Shareholders are likely to demand quite a bit more, and in trying to achieve that it is highly questionable that the media are doing what the public demand.

Actually the public don’t demand, they expect (and often not much), and they browse to find what they want. That’s something our media have not learnt to deal with.

Hang on, I just notices this:

So both the Herald and stuff won slightly different website prizes. Something for everyone.


Political awards

I’m not going to dish out political award – like that vast majority of New Zealanders I have no idea how our MP’s actually work beneath the vanity veneer of PR and the fog of media wars.

Journalists have been somewhat distracted this month with actual political news to deal with but some have managed to review the year.

Tracy Watkins and Vernon Small: Didn’t see that coming: A year of political bombshells

It was the year no-one saw coming. A year when everything we thought we knew about politics was tipped on its head. Brexit. Donald Trump.

No one sees what’s coming, but Brexit and Trump certainly went against most predictions.

Brexit means major changes for the UK and for Europe.

Trump looks like meaning major changes for the US and potentially for the world.

John Key quitting. So much for a quiet year between elections.  There wasn’t a Beehive staffer or Press Gallery journo who wasn’t wilting in the final week before Christmas.

While Key’s resignation excited the local pundits in what is usually a wind down period it is not anywhere near being in the same league.

So far the only changes are a few tweaks to Government under a Prime Minister who was already a major influence, and a few tweaks to ministerial responsibilities that most people won’t notice.

It perhaps opens up next year’s election a bit, but despite Labour’s glee it may not end up making much difference in what was already regarded as an uncertain election. Everyone is still predicting Winston will be ‘king maker’ – and even that’s no change from the last couple of elections.

Watkins and Small name Key as Politician of the Year – for resigning?

Apart from that it was a fairly uneventful and unremarkable year for Key. Most notable was his lack of success in changing the flag and despite getting the TPP over the line it now looks to be dead in the US  water. I wouldn’t say that Key had an award winning year.

They dish out a number of corny awards, but there is one that looks to be a deserved mention:

Backbencher of the year. National MP Mark Mitchell. He chaired the Foreign Affairs and Trade select committee through the divisive Trans Pacific Partnership legislation and helped turned hearings from being fractious to respectful, and even good-natured. On top of that he seems to have earned a reputation as an all-round nice guy, even from his political opponents, and got his reward with a ministerial promotion.

Most of the public probably haven’t heard of Mark Mitchell let alone are aware of his quiet achievements in Parliament.

There are 121 MPs in Parliament most of whom (if not all) are working hard and doing their best. Voters get to see little of this – all we usually see is a few attention seekers granted coverage by media who tend to accentuate the absurd and exaggerate a few issues and events.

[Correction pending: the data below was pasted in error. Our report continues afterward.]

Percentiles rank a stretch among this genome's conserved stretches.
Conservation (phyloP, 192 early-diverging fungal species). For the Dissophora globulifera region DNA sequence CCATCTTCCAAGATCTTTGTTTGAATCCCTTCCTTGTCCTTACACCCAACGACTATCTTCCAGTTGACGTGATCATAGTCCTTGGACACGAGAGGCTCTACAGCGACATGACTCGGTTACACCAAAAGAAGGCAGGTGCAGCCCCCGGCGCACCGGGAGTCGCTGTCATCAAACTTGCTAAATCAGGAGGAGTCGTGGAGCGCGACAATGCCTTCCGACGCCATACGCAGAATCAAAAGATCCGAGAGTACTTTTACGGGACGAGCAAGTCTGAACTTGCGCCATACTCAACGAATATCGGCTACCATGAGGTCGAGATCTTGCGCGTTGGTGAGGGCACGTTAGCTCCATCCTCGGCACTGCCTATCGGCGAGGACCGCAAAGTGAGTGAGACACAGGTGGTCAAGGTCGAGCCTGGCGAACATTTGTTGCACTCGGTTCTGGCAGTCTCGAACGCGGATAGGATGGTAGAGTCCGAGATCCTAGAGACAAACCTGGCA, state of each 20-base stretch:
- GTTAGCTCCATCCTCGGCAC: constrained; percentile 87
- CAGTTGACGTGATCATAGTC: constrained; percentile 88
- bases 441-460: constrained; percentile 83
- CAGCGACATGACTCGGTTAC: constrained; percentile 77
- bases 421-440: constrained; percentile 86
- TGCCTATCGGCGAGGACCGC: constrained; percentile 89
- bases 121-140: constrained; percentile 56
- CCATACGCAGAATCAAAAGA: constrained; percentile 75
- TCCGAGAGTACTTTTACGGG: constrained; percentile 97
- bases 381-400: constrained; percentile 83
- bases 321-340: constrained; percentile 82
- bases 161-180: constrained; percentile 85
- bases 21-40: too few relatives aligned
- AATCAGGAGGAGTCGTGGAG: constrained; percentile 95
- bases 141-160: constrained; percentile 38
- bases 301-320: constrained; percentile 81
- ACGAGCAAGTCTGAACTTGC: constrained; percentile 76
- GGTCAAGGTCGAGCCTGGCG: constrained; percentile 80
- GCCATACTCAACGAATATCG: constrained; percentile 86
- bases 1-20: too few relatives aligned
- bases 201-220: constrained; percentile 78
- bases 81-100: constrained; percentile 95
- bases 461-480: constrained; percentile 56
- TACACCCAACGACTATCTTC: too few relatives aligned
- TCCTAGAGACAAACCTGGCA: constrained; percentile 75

If I was to do any award it would be not singling out a single person, it would be for the quiet achievers in Parliament who make a difference without being noticed by most of the people most of the time.

These MPs are the unsung backbone of our democracy.

Awards and choking on a Minto

There’s been a lot of frothing over the New Year honours.

‘Natwatch’ at The Standard: Sir Lynton Crosby and Dame Paula Rebstock

The British Conservative Government and the New Zealand National Government have both rewarded their friends with titles.

Martyn Bradbury at The Daily Blog: Honours List is dishonourable – TDB Honours list 2015

We need a ‘People’s Honours’ list for those who have challenged the state – not those who have acted for the State.

And John Minto at The Daily Blog: What’s that? – choke, splutter! – Dame Paula Rebstock???

If you choked on your muesli at the news Paula Rebstock has been made a Dame in the government’s New Year’s Honours list then join the club.

Rebstock’s award is confirmation of the highly political nature of our national honours system.

In giving an award to Rebstock John Key is giving the finger to us all.

A look through the main awards shows a vastly disproportionate list of addresses from Remuera and Parnell and other well-to-do suburbs. National is hard at work rewarding its biggest supporters.

It’s curious that there have been no comments on Minto’s post and only two on Bradbury’s.

It may be true that the main party in power tends to favour people on it’s side of the political spectrum with honours.

But what we don’t know is who turns down honours offered to them, we only get to find out about people who are offered honours and accept them.

It may be that people from “from Remuera and Parnell” put more value on status symbols like flash properties and titles so are more likely to be offered them and accept them.

Bradbury lists his own ‘TDB Honours list 2015’ which includes:

  • Helen Kelly for services to humanity, cannabis reform, worker rights and being an incredible human being.

I think it would be fair enough for Helen Kelly to get some sort of honours recognition. I don’t know if she was offered anything or not but it wouldn’t surprise to me if she had greater priorities at the moment.

And I wonder if Bradbury, Minto, and others complaining about those who they think were deserving of honours missing out, nominated anyone. That’s how people get to be considered for honours.

Here’s how it works: NOMINATIONS FOR HONOURS

Nominations may be made by any person or persons by completing a nomination form.  Nomination forms and information on the honours system are available from the Honours Unit, Members of Parliament and Electorate Offices.